Notably, the pathogens most commonly implicated in leafy green-related outbreaks and recalls are bacteria and parasites; these organisms are also the most susceptible to control using medium (1-10 kGy) dosage of irradiation. For example, research indicates that Campylobacter, Cyclospora, E. coli O157/STECs, Listeria, Salmonella, and Shigella are reduced by 3-5 logs. Additionally, raw or “minimally processed” fresh-cut, pre-washed leafy greens have unique risks that irradiation as a control step could potentially address. Specifically, an advantage of irradiation is its ability to penetrate the leaf tissue and reach bacteria internalized in the lettuce or spinach tissue. For example, Niemira (2007) showed that “ionizing radiation but not chemical sanitizers effectively reduced viable E. coli O157:H7 cells internalized in leafy green vegetables.”

The Cons (Limitations) of Food Irradiation for Fresh Lettuce and Spinach

The irradiation dose (up to 4 kGy) approved by FDA is not meant to sterilize (kill all living organisms) iceberg lettuce or spinach. Thus, irradiation is not a replacement for good agricultural practices and management practices on the farm and during harvest, transportation, and processing. Use of irradiation also does not prevent post-processing contamination during transport or by the retailer or consumer during food preparation and handling. Murano summarizes the issue in her chapter on microbiology of irradiated foods:

“Irradiation, however, should not be used to make “dirty” products (those heavily contaminated with microorganisms) clean again. To attempt to do so would require doses much higher than those needed to eliminate normal background levels. This would result in significant damage to the quality of the product, and in high costs to the processor in terms of energy.”

Additionally, at the approved dose for iceberg lettuce and spinach, irradiation may not effectively reduce viruses (e.g., norovirus, hepatitis A), spore forming bacteria such as Clostridium botulinum, and it does not eliminate toxins. However, it is worth noting that these causes of foodborne illness and intoxication are rarely linked to fresh lettuce and spinach. All forms of food processing including ionizing radiation may introduce “resistance” into the microbial pathogen. Likewise, processing techniques may lead to mutations in bacteria. There is a theoretical risk of irradiation-induced mutations leading to increased virulence in a bacterial population, but no evidence of this phenomenon with food irradiation could be found in the literature.

Food Irradiation and Toxicology

Considerable debate about the safety of irradiated food products in terms of potential “side effects” has ensued since the inception of this technology. The primary concerns raised include: 1) potential for “radioactivity” of the food or packaging, and 2) production of toxic elements or “unique radiolytic products” in the food or packaging that may have long-term health consequences for consumers such as cancer or reproductive problems.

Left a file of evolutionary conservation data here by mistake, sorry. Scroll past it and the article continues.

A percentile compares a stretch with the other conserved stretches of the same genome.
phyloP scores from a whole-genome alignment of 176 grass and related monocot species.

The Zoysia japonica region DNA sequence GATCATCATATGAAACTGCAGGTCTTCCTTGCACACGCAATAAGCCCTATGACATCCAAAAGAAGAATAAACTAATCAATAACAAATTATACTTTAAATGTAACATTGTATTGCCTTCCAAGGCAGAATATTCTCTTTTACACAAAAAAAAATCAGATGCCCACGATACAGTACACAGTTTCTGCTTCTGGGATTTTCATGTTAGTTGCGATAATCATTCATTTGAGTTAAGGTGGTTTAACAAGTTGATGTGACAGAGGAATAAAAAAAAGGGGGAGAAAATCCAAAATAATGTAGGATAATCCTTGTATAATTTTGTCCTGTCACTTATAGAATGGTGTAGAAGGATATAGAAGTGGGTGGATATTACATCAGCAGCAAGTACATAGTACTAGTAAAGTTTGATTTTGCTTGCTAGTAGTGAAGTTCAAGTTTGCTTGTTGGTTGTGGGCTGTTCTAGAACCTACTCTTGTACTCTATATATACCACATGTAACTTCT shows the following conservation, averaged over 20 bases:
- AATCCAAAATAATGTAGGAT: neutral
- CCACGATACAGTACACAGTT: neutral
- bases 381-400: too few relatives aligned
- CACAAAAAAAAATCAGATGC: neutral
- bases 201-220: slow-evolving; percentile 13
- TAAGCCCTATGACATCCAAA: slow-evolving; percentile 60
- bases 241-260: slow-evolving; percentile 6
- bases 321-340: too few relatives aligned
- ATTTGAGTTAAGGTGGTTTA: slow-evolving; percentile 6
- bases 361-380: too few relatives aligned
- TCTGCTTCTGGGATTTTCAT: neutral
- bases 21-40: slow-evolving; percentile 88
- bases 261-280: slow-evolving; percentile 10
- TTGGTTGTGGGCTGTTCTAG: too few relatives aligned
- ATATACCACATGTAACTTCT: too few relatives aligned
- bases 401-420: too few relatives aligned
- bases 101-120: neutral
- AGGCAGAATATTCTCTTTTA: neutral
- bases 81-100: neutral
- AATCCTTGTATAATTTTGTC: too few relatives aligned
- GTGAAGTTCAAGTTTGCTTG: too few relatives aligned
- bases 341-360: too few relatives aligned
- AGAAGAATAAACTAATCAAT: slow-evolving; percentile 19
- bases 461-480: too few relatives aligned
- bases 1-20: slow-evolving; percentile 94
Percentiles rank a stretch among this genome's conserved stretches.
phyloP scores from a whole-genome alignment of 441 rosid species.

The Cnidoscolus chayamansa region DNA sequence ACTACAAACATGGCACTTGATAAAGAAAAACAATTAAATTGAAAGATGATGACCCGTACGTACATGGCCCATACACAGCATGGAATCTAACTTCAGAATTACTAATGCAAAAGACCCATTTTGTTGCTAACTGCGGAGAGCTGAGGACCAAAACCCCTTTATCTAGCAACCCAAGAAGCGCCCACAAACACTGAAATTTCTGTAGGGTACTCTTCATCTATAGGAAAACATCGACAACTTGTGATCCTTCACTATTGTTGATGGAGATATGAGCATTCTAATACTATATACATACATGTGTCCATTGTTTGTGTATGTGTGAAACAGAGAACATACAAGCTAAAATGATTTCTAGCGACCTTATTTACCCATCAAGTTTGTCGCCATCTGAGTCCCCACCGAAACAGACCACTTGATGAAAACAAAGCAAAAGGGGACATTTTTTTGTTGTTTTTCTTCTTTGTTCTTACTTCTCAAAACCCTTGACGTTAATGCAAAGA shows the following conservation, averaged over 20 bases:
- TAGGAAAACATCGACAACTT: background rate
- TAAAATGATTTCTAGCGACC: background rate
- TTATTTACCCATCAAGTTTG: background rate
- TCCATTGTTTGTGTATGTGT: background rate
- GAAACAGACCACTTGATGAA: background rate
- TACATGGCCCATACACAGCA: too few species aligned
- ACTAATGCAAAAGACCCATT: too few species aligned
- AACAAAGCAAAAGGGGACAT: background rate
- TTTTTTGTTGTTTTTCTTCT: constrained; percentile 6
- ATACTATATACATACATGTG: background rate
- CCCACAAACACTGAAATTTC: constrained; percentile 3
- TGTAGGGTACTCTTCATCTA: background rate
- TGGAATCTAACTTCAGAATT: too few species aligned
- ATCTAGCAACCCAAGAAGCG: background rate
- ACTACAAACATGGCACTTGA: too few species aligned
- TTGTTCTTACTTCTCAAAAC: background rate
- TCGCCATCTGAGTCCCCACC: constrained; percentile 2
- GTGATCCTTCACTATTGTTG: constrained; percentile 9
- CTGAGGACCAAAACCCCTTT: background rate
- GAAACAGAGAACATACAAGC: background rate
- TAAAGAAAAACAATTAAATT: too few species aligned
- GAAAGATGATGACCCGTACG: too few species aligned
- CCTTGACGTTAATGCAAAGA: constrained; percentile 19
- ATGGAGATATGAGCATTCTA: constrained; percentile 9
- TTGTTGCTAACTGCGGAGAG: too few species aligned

An extensive review of the literature revealed no significant health risks for consumers at the irradiation doses approved for food processing. Indeed, the research by preeminent scientists in the fields of physics, biology, nutrition, and medicine overwhelmingly provide data that refutes concerns about food irradiation leading to long-term negative health outcomes. Additionally, respected public health organizations worldwide have reviewed the data, and every major group has stated that food irradiation is a potential tool to protect the public health. In addition to FDA, these groups include but are not limited to: American Academy of Pediatrics, American Dietetics Association, American Medical Association, Centers for Disease Control and Prevention, and the World Health Organization.

Given the massive amount of work by experts already dedicated to addressing the two questions above, only a brief summary and selected citations are provided in this review.

First, it is physically impossible to create radioactivity in food or packaging at the approved food irradiation dosages using gamma ray technology; as discussed in the previous part of this series, gamma rays are the only food irradiation technique that require a radioactive substance (Cobalt 60). X-ray and electronic beam (E-beam) technology do not use radioactive substances, and therefore cannot create “radioactivity” in food or packaging.

The second concern about potential toxic substances created by irradiation, and subsequent effects on human health, has been the subject of intense research for four decades. A few preliminary studies suggested possible risks that prompted more research; the original findings could not be reproduced in later studies, which lead experts to conclude that food irradiation is safe.

One substance is worth mentioning as it is the only chemical described as a potential “unique radiolytic product” in food following irradiation: 2-alkylcyclobutanones (2-ACBs). Scientific evidence indicates that 2-ACBs do not pose a health risk for consumers. The substance is created by a chemical reaction with lipids (fats), and most research has focused on food with fat content (e.g., meat, poultry). Since iceberg lettuce and spinach contain virtually no fat content, 2-ACBs are not relevant in the discussion of food safety and use of irradiation to reduce foodborne pathogens..

In summary, food irradiation is not a “silver bullet” for food safety. However, the increasing problem of illnesses and deaths associated with consumption of fresh produce, including lettuce and spinach, emphasizes the need for an intervention. It is critical that scientists, policy makers, industry, and the public consider carefully the implications of this technology, and its potential role in food safety.

In the next part of this series, the effect of food irradiation on food quality, including sensory and nutritional properties, will be explored.